Again, this isn’t a fight you want to take. So you duck down the stairwell inside the building, and begin exploring the basement. At least there’ll be some duct tape, canisters, rags, maybe explosives or scissors.

There’s just one problem: spores. The basement’s infected.

It’s entirely reasonable at this point to sneak away, crawling on arm and leg under trucks and crevices until you can weave your way through. You could find a way to bait the infected towards the Wolves, the moniker for the Washington Liberation Front and the sole target of Ellie’s revenge. You could try to stealth kill all the infected, since they’re not carrying scoped rifles and they don’t have the high ground.

All of these are valid options. If you like, the pause button will let you restart the game from the beginning of the “encounter” – the equivalent of what most games call checkpoints – or the most recent “checkpoint”, which will always be the point before you just made contact or spotted an enemy. It’s a supremely generous system, although the amount of dynamic checkpoints naturally decreases when you play on harder difficulties.

Sometimes you’ll pick one of these options, and it won’t work out. You’ll be left scrambling, sprinting Ellie behind walls and quickly falling to the ground, until the patrols back off and the sound gradually starts to fade. And then it hits: wait, where are you? Amidst the need for survival, you’ve forgotten to keep track of the buildings and the route you pledged to follow. So quickly, your eyes look to the sky, scanning the buildings and skyscrapers for landmarks that might light the way. You do this, because the game offers very little suggestion on the way forward.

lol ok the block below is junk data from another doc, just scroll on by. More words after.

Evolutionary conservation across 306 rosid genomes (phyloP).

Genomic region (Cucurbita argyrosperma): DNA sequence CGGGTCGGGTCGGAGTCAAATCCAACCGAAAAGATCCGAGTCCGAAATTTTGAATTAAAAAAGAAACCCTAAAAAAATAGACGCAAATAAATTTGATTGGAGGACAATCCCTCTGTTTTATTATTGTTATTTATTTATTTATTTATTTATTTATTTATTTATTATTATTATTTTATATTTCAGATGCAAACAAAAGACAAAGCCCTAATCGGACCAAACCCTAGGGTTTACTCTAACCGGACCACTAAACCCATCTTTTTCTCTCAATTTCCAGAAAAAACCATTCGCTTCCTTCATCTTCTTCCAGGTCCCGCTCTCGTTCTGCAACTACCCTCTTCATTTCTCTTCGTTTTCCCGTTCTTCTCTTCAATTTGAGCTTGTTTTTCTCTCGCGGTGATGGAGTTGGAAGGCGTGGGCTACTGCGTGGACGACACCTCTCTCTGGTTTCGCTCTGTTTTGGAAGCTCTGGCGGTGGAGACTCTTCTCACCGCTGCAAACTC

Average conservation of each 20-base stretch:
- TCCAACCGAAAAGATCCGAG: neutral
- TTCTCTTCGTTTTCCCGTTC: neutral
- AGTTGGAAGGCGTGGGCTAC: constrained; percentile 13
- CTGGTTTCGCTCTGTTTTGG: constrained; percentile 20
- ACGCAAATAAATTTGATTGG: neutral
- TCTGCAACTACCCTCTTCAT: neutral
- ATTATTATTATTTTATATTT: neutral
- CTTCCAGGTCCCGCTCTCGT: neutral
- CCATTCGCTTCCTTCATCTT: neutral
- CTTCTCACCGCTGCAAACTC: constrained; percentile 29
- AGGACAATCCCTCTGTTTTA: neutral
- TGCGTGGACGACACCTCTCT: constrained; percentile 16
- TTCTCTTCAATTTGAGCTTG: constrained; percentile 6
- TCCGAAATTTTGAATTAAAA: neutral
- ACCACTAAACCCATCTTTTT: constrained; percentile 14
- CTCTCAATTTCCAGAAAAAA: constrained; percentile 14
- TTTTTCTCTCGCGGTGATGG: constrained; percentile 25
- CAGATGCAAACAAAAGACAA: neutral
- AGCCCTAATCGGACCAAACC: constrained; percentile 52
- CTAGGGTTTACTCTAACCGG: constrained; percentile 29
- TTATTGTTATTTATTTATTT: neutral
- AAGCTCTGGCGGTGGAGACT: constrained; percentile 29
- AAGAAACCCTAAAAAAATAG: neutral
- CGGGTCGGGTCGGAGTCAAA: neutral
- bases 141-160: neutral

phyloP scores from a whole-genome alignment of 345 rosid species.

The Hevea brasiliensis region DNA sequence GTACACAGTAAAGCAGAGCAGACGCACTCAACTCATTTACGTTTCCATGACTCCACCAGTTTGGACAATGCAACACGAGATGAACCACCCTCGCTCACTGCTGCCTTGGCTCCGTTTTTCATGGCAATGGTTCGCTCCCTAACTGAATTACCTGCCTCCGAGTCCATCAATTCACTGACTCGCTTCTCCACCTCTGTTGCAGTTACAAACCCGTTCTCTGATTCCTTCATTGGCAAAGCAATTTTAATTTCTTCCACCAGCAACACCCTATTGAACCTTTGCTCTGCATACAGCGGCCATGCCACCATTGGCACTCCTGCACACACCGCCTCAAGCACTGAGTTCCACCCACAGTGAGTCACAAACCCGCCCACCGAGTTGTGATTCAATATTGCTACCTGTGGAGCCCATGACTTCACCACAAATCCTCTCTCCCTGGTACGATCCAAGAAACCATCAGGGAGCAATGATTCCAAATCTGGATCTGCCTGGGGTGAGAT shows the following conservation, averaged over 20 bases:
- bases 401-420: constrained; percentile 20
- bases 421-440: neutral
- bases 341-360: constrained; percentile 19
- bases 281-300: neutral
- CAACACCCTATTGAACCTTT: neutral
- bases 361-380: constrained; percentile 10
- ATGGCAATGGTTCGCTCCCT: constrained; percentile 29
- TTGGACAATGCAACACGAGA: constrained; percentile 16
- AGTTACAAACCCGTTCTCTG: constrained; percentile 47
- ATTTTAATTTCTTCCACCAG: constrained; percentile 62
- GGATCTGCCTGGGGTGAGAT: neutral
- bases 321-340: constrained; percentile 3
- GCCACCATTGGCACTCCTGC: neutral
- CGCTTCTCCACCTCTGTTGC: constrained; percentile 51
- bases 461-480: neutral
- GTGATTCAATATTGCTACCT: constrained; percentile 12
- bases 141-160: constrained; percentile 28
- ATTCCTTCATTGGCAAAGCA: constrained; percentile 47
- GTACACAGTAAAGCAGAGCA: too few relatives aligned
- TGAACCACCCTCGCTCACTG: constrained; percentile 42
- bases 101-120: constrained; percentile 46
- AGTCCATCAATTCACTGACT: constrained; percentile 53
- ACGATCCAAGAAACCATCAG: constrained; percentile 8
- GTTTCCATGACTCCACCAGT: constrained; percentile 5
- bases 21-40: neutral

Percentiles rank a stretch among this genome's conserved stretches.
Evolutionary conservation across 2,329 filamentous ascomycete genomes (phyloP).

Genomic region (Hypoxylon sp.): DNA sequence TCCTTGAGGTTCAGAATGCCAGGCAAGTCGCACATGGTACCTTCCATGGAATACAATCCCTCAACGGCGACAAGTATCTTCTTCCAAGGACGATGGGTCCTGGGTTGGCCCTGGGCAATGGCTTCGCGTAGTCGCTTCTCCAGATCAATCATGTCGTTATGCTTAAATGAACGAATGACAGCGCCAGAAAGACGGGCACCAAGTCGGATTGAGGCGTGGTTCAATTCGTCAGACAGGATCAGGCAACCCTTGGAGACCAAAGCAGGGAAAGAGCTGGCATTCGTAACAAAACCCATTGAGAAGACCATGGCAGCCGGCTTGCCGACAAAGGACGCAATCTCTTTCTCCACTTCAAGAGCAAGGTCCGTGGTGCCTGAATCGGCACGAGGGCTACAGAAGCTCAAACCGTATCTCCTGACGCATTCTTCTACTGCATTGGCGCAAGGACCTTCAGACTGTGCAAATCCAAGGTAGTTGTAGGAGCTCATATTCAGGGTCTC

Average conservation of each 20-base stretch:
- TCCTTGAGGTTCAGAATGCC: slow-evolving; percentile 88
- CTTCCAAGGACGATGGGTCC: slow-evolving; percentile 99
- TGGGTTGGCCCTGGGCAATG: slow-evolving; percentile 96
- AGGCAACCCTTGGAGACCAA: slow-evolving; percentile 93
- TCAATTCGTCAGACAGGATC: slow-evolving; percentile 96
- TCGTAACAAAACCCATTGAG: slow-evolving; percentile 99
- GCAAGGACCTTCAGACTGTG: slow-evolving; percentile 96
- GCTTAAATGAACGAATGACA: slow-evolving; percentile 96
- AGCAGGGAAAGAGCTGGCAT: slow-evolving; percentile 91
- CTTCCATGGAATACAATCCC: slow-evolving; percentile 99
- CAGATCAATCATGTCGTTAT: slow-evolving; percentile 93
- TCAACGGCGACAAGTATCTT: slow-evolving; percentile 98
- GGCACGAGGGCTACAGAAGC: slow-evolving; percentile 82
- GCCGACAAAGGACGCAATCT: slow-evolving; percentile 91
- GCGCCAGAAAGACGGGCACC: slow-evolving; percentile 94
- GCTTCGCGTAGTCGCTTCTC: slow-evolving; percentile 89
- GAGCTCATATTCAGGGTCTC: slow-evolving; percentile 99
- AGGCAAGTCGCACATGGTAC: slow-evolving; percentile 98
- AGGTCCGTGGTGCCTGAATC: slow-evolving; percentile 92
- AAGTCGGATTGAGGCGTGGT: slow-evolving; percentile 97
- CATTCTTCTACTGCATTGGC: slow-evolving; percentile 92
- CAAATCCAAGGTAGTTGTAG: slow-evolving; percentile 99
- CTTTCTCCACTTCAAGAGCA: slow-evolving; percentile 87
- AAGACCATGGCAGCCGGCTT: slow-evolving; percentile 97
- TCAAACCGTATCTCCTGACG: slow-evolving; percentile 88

But you’re never truly lost, and Ellie occasionally makes a quip about where she needs to go when you hit certain points. This is still a linear, narrative-focused adventure, after all.

Sometimes the facade wears thin.

Linear adventures demand that Ellie completes certain challenges along the way, regardless of their value to the player or the story’s best interest. That might mean successfully navigating 15 minutes, 30 minutes, sometimes an hour’s worth of encounters without attracting a single enemy.

Only to be thrust into an immediate showdown upon opening the next door.

Some of those challenges are a miserable reality of video games, like invisible walls or shrubs and objects that Ellie should be able to overcome, but cannot. Sometimes it’s the lack of agency through level design, forcing a drain on your health and supplies unbefitting of how well you’ve actually manoeuvred the streets. And sometimes it’s a painful, almost hourly reuse of the locked door trope. Sometimes you’ll reach the obvious end goal of an encounter — a garage door, or exit of some kind — and the game will happily let you walk through, in full view of however many Scars, Wolves or infected there are. Your ears will be blasted with the sound of being spotted, but the game is forced to let you proceed — you reached the end, after all.